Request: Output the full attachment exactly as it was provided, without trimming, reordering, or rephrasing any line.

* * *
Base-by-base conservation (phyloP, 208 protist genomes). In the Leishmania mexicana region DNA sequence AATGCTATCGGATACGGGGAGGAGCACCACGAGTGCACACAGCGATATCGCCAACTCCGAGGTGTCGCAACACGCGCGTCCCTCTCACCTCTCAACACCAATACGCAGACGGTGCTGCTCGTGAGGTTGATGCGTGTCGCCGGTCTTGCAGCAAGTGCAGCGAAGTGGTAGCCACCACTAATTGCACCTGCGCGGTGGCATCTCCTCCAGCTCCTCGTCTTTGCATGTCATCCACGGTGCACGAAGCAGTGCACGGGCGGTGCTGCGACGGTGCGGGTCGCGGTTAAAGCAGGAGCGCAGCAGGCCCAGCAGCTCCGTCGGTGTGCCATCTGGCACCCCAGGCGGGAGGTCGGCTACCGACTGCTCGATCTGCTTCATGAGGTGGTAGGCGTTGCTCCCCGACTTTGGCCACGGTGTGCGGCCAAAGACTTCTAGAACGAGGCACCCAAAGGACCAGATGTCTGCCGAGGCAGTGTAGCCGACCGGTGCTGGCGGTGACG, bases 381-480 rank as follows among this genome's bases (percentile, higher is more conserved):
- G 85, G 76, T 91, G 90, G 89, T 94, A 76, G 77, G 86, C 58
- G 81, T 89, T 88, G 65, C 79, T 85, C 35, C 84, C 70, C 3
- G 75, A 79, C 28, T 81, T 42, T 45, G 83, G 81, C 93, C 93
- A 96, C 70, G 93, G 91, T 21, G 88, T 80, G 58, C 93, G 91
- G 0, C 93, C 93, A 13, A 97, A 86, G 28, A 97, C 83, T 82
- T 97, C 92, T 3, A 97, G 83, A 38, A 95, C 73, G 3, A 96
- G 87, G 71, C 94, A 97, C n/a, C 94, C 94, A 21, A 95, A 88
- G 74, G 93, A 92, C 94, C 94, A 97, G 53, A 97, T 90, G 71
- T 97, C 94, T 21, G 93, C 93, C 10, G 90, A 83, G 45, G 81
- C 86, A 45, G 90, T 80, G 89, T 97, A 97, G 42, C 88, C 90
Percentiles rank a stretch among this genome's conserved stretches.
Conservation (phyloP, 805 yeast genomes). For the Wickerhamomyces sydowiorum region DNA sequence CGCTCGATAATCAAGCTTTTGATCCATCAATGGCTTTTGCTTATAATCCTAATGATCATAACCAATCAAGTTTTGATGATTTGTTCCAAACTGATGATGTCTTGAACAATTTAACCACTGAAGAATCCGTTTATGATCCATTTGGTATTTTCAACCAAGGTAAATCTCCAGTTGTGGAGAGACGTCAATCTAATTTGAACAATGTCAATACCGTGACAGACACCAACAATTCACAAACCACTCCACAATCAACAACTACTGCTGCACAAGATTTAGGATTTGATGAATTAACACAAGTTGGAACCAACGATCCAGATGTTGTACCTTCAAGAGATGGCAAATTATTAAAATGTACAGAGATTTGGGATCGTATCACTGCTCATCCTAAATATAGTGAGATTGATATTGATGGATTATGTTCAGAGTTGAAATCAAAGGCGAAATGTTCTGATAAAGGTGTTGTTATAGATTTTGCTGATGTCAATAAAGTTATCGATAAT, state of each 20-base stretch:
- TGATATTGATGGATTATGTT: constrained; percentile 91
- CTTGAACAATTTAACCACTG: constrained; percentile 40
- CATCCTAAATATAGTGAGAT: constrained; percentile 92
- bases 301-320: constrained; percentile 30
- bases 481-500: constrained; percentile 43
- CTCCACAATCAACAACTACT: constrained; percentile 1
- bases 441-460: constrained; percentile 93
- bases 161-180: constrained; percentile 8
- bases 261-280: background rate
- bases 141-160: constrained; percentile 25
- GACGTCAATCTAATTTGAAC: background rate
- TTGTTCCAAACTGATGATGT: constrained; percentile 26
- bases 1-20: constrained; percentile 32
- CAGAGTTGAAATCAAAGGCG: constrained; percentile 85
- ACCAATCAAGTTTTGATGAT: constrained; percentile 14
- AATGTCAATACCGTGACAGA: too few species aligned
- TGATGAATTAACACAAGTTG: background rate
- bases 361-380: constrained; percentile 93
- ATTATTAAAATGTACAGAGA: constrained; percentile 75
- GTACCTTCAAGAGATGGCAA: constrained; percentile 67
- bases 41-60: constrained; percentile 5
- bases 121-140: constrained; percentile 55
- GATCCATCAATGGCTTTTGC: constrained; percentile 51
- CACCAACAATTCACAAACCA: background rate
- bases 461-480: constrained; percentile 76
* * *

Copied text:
Base-by-base conservation (phyloP, 208 protist genomes). In the Leishmania mexicana region DNA sequence AATGCTATCGGATACGGGGAGGAGCACCACGAGTGCACACAGCGATATCGCCAACTCCGAGGTGTCGCAACACGCGCGTCCCTCTCACCTCTCAACACCAATACGCAGACGGTGCTGCTCGTGAGGTTGATGCGTGTCGCCGGTCTTGCAGCAAGTGCAGCGAAGTGGTAGCCACCACTAATTGCACCTGCGCGGTGGCATCTCCTCCAGCTCCTCGTCTTTGCATGTCATCCACGGTGCACGAAGCAGTGCACGGGCGGTGCTGCGACGGTGCGGGTCGCGGTTAAAGCAGGAGCGCAGCAGGCCCAGCAGCTCCGTCGGTGTGCCATCTGGCACCCCAGGCGGGAGGTCGGCTACCGACTGCTCGATCTGCTTCATGAGGTGGTAGGCGTTGCTCCCCGACTTTGGCCACGGTGTGCGGCCAAAGACTTCTAGAACGAGGCACCCAAAGGACCAGATGTCTGCCGAGGCAGTGTAGCCGACCGGTGCTGGCGGTGACG, bases 381-480 rank as follows among this genome's bases (percentile, higher is more conserved):
- G 85, G 76, T 91, G 90, G 89, T 94, A 76, G 77, G 86, C 58
- G 81, T 89, T 88, G 65, C 79, T 85, C 35, C 84, C 70, C 3
- G 75, A 79, C 28, T 81, T 42, T 45, G 83, G 81, C 93, C 93
- A 96, C 70, G 93, G 91, T 21, G 88, T 80, G 58, C 93, G 91
- G 0, C 93, C 93, A 13, A 97, A 86, G 28, A 97, C 83, T 82
- T 97, C 92, T 3, A 97, G 83, A 38, A 95, C 73, G 3, A 96
- G 87, G 71, C 94, A 97, C n/a, C 94, C 94, A 21, A 95, A 88
- G 74, G 93, A 92, C 94, C 94, A 97, G 53, A 97, T 90, G 71
- T 97, C 94, T 21, G 93, C 93, C 10, G 90, A 83, G 45, G 81
- C 86, A 45, G 90, T 80, G 89, T 97, A 97, G 42, C 88, C 90
Percentiles rank a stretch among this genome's conserved stretches.
Conservation (phyloP, 805 yeast genomes). For the Wickerhamomyces sydowiorum region DNA sequence CGCTCGATAATCAAGCTTTTGATCCATCAATGGCTTTTGCTTATAATCCTAATGATCATAACCAATCAAGTTTTGATGATTTGTTCCAAACTGATGATGTCTTGAACAATTTAACCACTGAAGAATCCGTTTATGATCCATTTGGTATTTTCAACCAAGGTAAATCTCCAGTTGTGGAGAGACGTCAATCTAATTTGAACAATGTCAATACCGTGACAGACACCAACAATTCACAAACCACTCCACAATCAACAACTACTGCTGCACAAGATTTAGGATTTGATGAATTAACACAAGTTGGAACCAACGATCCAGATGTTGTACCTTCAAGAGATGGCAAATTATTAAAATGTACAGAGATTTGGGATCGTATCACTGCTCATCCTAAATATAGTGAGATTGATATTGATGGATTATGTTCAGAGTTGAAATCAAAGGCGAAATGTTCTGATAAAGGTGTTGTTATAGATTTTGCTGATGTCAATAAAGTTATCGATAAT, state of each 20-base stretch:
- TGATATTGATGGATTATGTT: constrained; percentile 91
- CTTGAACAATTTAACCACTG: constrained; percentile 40
- CATCCTAAATATAGTGAGAT: constrained; percentile 92
- bases 301-320: constrained; percentile 30
- bases 481-500: constrained; percentile 43
- CTCCACAATCAACAACTACT: constrained; percentile 1
- bases 441-460: constrained; percentile 93
- bases 161-180: constrained; percentile 8
- bases 261-280: background rate
- bases 141-160: constrained; percentile 25
- GACGTCAATCTAATTTGAAC: background rate
- TTGTTCCAAACTGATGATGT: constrained; percentile 26
- bases 1-20: constrained; percentile 32
- CAGAGTTGAAATCAAAGGCG: constrained; percentile 85
- ACCAATCAAGTTTTGATGAT: constrained; percentile 14
- AATGTCAATACCGTGACAGA: too few species aligned
- TGATGAATTAACACAAGTTG: background rate
- bases 361-380: constrained; percentile 93
- ATTATTAAAATGTACAGAGA: constrained; percentile 75
- GTACCTTCAAGAGATGGCAA: constrained; percentile 67
- bases 41-60: constrained; percentile 5
- bases 121-140: constrained; percentile 55
- GATCCATCAATGGCTTTTGC: constrained; percentile 51
- CACCAACAATTCACAAACCA: background rate
- bases 461-480: constrained; percentile 76